I just need space man

Day 1:

Here’s the deal. There is so much to be grateful for. Soooo… I’m going to focus on that. Today I’m going to begin my gratitude journey by zooming way out and forgetting myself for a moment. Or rather, putting myself into perspective. I am just one tiny being in an infinite galaxy. We live on the most beautiful and lush planet in the cosmos. When astronauts went to the moon, they said, (and I’m paraphrasing here) “Yeah the moon was cool I guess but looking back at our blue and green jewel of planet earth was the real wonder.” (I’ll try to look up the quote I’m vaguely referencing). But think about that for a moment. We spend millions and billions to explore the vast unknown space, hoping to find another planet that can support life and we are already on it. We are here. How lucky we are to be on this magical planet. I love this quote, ‘We live on a blue planet that circles around a ball of fire next to a moon that moves the sea, and you don’t believe in miracles?’ Let that sink in for a moment if you haven’t already today. We should be exploring the vast paradise we get to call home. So yeah. My gratitude to exist on this miracle of planet is infinite. I just love home and as exciting as the possibility of exploring space is (and it has alway been a dream of mine), I guess I like to remind myself that a lot of the times, the things we are seeking are not as far away as we might think. Sometimes we go out seeking happiness in external far off places, only to discover that it’s closer than we think and it’s been within our grasp all along if we just attune our hearts to the magic ALL around. So here are some quotes from astronauts about our home planet.  🙂

“I think we’re going to the moon because it’s in the nature of the human being to face challenges. It’s by the nature of his deep inner soul … we’re required to do these things just as salmon swim upstream.”

-Neil Armstrong.

“Don’t let anyone rob you of your imagination, your creativity, or your curiosity. It’s your place in the world; it’s your life. Go on and do all you can with it, and make it the life you want to live.”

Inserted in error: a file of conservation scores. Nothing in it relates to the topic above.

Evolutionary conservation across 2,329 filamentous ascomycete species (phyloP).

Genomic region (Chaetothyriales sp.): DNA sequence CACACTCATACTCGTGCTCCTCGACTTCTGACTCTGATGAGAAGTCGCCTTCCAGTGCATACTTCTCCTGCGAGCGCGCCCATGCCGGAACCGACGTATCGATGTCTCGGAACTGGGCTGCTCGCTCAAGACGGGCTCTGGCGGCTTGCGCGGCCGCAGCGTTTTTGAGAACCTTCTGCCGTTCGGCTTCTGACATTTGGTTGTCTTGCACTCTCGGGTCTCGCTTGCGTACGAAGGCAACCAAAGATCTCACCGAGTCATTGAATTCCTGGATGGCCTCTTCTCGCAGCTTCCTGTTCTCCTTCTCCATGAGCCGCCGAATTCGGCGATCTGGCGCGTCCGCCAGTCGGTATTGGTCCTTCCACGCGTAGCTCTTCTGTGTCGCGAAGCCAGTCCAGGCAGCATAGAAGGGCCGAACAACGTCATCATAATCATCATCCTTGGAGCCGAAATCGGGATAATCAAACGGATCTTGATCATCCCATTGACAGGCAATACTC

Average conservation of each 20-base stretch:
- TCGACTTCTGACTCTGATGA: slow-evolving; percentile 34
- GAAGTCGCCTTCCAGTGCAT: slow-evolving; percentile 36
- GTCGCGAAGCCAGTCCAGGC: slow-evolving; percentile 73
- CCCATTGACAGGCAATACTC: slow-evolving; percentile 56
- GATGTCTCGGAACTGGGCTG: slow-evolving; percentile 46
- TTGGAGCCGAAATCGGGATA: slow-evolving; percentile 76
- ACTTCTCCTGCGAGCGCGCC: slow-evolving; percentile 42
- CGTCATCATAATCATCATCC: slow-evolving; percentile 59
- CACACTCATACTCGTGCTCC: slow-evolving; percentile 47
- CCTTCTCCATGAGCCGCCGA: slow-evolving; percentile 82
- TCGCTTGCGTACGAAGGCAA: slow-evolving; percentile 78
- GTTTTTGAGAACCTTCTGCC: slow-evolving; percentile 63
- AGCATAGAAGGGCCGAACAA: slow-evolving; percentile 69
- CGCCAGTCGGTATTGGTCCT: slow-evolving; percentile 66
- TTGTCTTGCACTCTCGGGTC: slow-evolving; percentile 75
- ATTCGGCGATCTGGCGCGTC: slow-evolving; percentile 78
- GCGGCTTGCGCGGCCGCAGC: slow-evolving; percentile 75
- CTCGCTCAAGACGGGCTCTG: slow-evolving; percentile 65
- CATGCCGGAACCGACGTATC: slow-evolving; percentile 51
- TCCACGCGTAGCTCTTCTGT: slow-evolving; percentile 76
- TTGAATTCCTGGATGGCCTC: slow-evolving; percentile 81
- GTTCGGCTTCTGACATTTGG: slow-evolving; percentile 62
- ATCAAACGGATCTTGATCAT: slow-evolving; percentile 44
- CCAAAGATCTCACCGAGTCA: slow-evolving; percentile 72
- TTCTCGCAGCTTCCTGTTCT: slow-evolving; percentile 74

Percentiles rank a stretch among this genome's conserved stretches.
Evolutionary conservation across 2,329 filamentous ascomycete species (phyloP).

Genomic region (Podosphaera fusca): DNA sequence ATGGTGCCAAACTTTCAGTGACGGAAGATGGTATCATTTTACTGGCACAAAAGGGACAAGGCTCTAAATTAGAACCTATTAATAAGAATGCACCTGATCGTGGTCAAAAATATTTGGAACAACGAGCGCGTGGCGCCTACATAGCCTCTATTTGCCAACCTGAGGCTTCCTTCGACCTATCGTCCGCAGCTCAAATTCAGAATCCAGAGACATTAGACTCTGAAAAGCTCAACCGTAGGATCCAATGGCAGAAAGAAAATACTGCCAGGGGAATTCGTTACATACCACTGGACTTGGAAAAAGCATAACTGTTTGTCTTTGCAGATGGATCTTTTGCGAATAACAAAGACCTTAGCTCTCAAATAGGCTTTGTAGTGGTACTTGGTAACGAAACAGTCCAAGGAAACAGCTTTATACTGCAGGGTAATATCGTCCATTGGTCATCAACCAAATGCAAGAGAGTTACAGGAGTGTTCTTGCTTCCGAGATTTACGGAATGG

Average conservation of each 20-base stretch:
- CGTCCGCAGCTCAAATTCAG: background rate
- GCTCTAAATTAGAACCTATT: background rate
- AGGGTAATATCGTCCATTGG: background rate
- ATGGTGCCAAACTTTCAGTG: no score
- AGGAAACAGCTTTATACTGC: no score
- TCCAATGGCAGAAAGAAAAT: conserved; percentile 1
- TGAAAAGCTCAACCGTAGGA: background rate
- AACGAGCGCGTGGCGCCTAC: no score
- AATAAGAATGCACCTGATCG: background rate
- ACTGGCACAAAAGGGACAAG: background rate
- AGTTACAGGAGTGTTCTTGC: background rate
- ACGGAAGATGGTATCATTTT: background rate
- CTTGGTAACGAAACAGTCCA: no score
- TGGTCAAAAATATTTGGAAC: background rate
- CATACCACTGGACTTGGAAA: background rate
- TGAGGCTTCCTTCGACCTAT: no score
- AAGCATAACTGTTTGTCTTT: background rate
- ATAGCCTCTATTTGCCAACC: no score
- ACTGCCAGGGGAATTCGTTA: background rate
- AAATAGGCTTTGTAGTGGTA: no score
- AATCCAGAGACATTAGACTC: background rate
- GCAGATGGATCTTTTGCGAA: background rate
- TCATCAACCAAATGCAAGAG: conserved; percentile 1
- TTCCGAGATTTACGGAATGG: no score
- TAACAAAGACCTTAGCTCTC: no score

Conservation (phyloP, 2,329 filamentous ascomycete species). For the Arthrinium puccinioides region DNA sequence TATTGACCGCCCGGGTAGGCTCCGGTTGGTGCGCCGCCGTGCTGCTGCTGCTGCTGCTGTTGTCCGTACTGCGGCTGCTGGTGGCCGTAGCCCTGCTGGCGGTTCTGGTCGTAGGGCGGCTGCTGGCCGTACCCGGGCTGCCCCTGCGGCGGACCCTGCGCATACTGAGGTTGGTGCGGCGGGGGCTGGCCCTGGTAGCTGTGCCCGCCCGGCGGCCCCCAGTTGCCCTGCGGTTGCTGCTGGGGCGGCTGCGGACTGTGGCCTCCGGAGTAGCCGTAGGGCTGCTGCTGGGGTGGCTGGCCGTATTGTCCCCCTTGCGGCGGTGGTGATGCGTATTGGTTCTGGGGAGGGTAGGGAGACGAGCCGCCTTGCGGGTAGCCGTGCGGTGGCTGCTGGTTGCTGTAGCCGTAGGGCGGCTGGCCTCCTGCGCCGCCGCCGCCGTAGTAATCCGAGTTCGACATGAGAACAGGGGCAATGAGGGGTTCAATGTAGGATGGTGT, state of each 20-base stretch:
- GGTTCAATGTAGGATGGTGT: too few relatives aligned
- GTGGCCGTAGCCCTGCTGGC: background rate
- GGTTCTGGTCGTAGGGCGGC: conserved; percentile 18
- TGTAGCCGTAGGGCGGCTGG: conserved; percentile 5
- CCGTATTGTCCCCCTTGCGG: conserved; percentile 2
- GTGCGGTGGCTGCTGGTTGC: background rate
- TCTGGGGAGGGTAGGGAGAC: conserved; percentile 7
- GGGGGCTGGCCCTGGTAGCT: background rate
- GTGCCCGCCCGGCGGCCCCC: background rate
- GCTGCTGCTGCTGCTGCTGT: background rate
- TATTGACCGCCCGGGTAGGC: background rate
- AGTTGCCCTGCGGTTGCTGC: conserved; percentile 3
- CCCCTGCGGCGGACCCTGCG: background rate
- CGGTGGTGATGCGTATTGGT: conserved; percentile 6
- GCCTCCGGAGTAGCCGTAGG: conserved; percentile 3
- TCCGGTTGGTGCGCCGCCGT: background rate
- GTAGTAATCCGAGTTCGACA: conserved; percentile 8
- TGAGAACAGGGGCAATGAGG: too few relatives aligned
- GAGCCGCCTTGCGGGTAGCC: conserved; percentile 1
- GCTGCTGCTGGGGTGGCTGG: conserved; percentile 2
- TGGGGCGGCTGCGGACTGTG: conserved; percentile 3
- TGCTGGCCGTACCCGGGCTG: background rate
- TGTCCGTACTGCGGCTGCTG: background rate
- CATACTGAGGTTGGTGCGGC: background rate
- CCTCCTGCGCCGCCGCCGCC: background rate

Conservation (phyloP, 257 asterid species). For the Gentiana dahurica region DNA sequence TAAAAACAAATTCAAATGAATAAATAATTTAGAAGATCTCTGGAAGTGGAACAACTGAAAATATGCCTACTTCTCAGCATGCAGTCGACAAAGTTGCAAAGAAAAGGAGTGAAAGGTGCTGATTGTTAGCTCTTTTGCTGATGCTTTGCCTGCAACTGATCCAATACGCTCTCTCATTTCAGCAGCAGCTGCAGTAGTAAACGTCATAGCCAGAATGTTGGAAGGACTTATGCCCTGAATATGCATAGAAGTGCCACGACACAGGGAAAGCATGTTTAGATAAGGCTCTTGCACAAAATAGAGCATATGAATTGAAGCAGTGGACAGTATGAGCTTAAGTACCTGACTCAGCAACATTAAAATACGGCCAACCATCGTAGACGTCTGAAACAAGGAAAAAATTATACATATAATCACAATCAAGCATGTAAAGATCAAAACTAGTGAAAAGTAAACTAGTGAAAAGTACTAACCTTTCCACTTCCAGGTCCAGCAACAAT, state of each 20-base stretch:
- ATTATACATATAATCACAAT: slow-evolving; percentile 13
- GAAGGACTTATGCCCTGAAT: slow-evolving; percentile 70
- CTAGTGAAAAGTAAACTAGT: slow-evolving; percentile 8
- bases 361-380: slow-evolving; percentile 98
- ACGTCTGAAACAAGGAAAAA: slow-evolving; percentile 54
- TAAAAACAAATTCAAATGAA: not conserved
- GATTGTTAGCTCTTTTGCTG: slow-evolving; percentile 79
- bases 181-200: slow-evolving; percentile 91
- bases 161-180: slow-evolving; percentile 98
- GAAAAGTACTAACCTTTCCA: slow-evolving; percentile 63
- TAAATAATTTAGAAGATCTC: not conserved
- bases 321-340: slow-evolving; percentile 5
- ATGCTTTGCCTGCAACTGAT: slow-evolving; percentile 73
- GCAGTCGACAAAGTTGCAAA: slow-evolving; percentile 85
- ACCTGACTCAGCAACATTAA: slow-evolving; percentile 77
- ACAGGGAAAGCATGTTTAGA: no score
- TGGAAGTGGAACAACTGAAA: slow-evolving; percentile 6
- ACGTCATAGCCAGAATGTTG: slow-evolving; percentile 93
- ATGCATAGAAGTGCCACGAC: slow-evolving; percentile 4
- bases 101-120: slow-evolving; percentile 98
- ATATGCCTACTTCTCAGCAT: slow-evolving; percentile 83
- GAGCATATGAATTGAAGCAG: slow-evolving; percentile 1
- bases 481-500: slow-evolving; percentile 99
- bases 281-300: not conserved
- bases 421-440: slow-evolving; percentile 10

-Mae Jemison.

“The desire to live life to its fullest, to acquire more knowledge, to abandon the economic treadmill, are all typical reactions to these experiences in altered states of consciousness. The previous fear of death is typically quelled.”

― Edgar Mitchell.

Shuttle/ISS astronaut Ron Garan: “When we look down at the earth from space, we see this amazing, indescribably beautiful planet. It looks like a living, breathing organism. But it also, at the same time, looks extremely fragile … Anybody else who’s ever gone to space says the same thing because it really is striking and it’s really sobering to see this paper-thin layer and to realize that that little paper-thin layer is all that protects every living thing on Earth from death, basically. From the harshness of space.”

Edgar Mitchell, Apollo 14 astronaut: “You develop an instant global consciousness, a people orientation, an intense dissatisfaction with the state of the world, and a compulsion to do something about it. From out ther e on the moon, international politics look so petty. You want to grab a politician by the scruff of the neck and drag him a quarter of a million miles out and say, ‘Look at that, you son of a bitch.’”

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